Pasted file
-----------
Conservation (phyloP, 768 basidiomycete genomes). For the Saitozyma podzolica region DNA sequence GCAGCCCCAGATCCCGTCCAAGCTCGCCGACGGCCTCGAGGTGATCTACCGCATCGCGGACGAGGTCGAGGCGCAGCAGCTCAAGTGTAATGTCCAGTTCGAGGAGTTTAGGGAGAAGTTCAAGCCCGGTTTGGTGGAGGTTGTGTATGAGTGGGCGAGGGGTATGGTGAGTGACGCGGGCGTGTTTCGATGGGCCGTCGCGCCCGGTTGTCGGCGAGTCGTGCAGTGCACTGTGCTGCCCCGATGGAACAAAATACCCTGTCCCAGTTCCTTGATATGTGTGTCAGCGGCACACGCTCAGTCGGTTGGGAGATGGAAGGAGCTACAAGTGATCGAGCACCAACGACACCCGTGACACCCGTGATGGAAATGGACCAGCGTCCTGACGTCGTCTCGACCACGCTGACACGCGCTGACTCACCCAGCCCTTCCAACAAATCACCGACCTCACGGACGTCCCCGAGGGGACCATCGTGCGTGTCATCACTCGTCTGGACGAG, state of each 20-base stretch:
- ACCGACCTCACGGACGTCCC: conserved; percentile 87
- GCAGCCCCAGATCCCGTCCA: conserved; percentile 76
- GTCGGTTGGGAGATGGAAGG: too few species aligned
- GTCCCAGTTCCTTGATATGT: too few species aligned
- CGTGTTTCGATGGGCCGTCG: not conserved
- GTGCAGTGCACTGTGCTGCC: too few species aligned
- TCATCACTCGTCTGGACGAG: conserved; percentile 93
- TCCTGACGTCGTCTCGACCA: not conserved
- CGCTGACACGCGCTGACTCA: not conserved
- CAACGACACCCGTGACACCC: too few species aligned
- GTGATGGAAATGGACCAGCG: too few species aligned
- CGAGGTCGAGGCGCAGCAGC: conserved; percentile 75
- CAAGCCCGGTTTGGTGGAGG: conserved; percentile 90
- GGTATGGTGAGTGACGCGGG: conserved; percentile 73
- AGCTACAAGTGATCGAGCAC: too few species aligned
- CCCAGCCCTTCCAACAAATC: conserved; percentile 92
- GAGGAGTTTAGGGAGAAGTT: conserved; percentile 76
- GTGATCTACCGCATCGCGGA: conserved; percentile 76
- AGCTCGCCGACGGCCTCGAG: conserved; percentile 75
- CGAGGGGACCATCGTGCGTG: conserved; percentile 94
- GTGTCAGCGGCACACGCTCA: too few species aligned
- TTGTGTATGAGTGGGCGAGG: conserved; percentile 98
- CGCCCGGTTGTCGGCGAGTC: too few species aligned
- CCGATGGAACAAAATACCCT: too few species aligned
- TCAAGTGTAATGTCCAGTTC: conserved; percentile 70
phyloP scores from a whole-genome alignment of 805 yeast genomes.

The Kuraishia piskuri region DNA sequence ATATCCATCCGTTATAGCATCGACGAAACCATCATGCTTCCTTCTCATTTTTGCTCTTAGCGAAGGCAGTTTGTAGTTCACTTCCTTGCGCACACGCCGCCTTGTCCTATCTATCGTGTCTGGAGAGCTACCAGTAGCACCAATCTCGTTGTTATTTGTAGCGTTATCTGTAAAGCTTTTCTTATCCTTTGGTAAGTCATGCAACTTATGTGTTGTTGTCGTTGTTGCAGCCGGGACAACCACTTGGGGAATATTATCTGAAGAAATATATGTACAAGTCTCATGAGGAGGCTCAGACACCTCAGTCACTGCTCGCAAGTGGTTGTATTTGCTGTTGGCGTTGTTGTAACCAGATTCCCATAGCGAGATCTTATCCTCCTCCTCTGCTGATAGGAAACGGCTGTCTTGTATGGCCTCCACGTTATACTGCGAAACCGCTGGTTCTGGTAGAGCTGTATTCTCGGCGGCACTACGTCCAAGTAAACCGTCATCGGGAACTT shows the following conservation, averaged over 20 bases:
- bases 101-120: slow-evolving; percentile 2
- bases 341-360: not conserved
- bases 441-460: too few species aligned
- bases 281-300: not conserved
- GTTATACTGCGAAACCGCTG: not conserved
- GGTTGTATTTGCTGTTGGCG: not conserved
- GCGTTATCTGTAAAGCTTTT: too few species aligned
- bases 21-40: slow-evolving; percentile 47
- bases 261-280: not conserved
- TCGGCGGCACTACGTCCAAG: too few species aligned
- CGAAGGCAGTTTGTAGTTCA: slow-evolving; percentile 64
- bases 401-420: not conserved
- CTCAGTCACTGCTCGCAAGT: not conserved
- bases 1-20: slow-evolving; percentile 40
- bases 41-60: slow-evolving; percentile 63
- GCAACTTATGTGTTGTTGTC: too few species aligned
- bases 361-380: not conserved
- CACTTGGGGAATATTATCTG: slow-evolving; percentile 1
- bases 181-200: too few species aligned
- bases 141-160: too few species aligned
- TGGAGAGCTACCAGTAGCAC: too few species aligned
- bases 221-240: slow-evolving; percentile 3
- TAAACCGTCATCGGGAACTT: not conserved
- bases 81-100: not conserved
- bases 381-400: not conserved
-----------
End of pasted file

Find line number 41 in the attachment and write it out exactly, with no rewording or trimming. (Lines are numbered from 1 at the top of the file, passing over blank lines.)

- CTCAGTCACTGCTCGCAAGT: not conserved